In this case, I created a new folder (called anyonecanmakeawebsite) for the old index.html file and another new folder named “wordpress” and uploaded the zip file there. If you want to keep it simple, you could upload it directly to the main folder (the one where the index.html file was). Once it’s in there, unzip the files using either the Unzip icon or by right-clicking on the file and selecting Unzip.
You’ll see a slew of funky looking files pop up. If you see the wp-admin, wp-content, and wp-includes folders, you done good!
We can now leave the Webspace Explorer section of 1and1 and never come back. The rest will be handled via WordPress. We still need to set it up though.
WordPress needs a database to work. Honestly, I’m not even sure why. It has to save things to it? All I know is that it’s required.
If you go to your website now, with the wordpress zip file unzipped in it, you’ll see a message from WordPress:
If you click on Create a Configuration File, you’ll see some info about what we need to do:
Click on “Let’s go!” and you’ll see a list of things you need to input: Database Name, User Name, Password, Database Host, and Table Prefix. We’ll be grabbing the first four from 1and1. The last one doesn’t matter.
Grabbing these is real simple. Head back to 1and1, but instead of going to the Webspace Explorer, click on the “MySQL Administration” link. You’ll see a list of your databases. You probably have zero at this point. Click on “New Database” to create one.
It’s surprisingly easy to create a database. You just give it a name and a password and click “Set Up”.
It takes about 5 minutes until it’s ready, but when it is, you’ll see this in your MySQL Administration. The Database Name, User Name, and Host Name go in the Database Name, User Name, and Database Host blanks in that WordPress setup page we saw just a second ago. The Password is whatever password you just created.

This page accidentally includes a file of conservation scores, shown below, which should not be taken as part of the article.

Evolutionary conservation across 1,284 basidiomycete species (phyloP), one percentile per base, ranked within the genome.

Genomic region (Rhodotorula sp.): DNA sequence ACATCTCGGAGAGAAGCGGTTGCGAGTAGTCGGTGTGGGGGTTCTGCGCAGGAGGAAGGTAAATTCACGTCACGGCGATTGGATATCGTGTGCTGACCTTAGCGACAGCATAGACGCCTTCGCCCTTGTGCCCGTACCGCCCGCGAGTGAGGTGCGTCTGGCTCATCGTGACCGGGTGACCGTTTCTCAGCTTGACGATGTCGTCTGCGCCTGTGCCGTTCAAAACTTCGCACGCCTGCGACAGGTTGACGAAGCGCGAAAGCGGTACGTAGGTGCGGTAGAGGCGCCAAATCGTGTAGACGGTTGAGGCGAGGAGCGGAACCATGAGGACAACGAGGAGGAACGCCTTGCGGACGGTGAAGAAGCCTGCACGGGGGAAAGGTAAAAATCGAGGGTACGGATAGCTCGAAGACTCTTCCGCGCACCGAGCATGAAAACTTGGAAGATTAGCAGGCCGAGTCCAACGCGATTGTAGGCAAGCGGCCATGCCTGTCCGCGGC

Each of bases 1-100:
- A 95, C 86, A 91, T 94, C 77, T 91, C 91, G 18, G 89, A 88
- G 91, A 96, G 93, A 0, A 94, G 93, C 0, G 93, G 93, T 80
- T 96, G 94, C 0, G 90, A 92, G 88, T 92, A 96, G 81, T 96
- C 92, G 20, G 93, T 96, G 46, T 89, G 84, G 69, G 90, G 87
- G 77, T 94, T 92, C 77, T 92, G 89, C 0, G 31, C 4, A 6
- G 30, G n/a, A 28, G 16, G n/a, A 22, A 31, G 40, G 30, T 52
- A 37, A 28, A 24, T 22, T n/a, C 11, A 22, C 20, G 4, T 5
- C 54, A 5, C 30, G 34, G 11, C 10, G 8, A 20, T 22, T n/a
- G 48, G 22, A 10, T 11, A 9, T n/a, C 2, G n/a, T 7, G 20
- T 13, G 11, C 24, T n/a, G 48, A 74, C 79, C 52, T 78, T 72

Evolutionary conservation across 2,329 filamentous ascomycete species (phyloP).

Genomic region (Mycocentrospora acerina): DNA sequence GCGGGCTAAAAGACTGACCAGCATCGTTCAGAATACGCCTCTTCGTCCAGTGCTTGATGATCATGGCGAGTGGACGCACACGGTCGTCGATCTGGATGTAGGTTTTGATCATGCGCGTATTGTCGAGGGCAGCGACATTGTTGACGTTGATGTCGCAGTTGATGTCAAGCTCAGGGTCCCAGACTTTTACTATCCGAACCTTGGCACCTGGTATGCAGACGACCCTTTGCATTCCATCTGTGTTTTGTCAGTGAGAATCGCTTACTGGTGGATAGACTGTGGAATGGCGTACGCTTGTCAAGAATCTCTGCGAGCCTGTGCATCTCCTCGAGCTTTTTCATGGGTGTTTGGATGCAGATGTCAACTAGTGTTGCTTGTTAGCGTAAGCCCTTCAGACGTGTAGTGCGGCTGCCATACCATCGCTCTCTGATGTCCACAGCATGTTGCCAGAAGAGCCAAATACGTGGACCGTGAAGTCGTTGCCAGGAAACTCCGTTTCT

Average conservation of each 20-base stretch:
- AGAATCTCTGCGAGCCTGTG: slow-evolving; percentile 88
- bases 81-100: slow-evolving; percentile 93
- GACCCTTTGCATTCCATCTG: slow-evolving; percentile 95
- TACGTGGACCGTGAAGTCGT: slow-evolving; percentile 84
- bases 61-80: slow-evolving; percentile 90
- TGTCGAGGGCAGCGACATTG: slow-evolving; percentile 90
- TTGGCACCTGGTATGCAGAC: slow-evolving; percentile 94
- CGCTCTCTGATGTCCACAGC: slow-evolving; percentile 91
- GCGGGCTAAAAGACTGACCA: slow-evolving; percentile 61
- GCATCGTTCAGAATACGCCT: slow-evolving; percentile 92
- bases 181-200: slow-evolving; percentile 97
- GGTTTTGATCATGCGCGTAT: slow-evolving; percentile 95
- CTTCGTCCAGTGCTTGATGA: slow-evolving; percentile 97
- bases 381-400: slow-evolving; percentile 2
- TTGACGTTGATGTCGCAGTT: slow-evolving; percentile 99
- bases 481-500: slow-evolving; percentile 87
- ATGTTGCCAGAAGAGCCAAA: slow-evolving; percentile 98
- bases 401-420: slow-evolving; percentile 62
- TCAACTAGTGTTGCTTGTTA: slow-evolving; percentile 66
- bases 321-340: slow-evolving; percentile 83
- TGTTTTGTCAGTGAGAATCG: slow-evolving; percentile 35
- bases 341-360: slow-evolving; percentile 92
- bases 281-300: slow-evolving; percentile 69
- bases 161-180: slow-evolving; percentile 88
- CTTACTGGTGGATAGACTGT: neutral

Add those to the WordPress configuration screen and click Submit and you should see this screen! Click “Run the install”.
It will take you to the “famous five minute WordPress installation process”, where you give the site a name, add a username/password, and give it your email address. Keep the “Allow search engines to index this site” check box checked unless you’re planning on selling kidneys through the site. Fill all these out and click “Install WordPress”!
It’s pretty much instantaneous. You’ll see this screen if everyone has gone well.
Click Log In and you’ll be taken to your WordPress login screen! Now, say you bought “bestbarsinraleigh.com”. To view your website, you go to bestbarsinraleigh.com. To edit your website through WordPress, you have to go to bestbarsinraleigh.com/wp-admin. When you go to that URL, you will be taken to this same screen.
Log in, save the password if you want, and you’ll see the standard WordPress dashboard.
And now, when you go to your website (in this case, I’m looking at anyonecanmakeawebsite.com/wordpress), you’ll actually see a site!
Now the details on how to actually create your site in WordPress is out of the scope of this post and has been covered all over the internet. Luckily, it’s very easy: for blog posts, you create a Post, for static pages, you create a Page. Honestly, it’s very easy to figure out and most of the fun is messing around with the options and learning for yourself. So go play and enjoy!
There we have it! Two different ways to build a website, both in under 30 minutes and for a measly $20/year. I hope this shows you exactly how easy and inexpensive it is, and that you’ll create one!
In 50 years, I believe that everyone will have a website and they will be the new Facebook profile or dating profile or resume. This is a great idea too, because there are so many more ways to customize your site and make it your own. I’ve heard that when a kid turns 16 and buys his/her first car, that car is the first place that is fully his/her own, the first place they can live in and customize and feel at home without the intrusion of a parent telling them to make their bed or put away their clothes. That’s why you’d see so many cars in high school with trash and clothes all over the place–it’s because the kid could finally get away with being dirty! It’s the same idea with a website you own. Your Facebook and Twitter or whatever social account you use can only be customized so much–you’re still having to obey the rules and regulations of the site itself. By building your own site, you can create it exactly the way you want it, and you may be surprised at how detailed you can get with it, or how proud you can be when you’ve finished!
Anyways. If you have questions or need clarification, do comment or email me and I will be glad to clear anything up. Otherwise, happy interneting and congrats on building a website!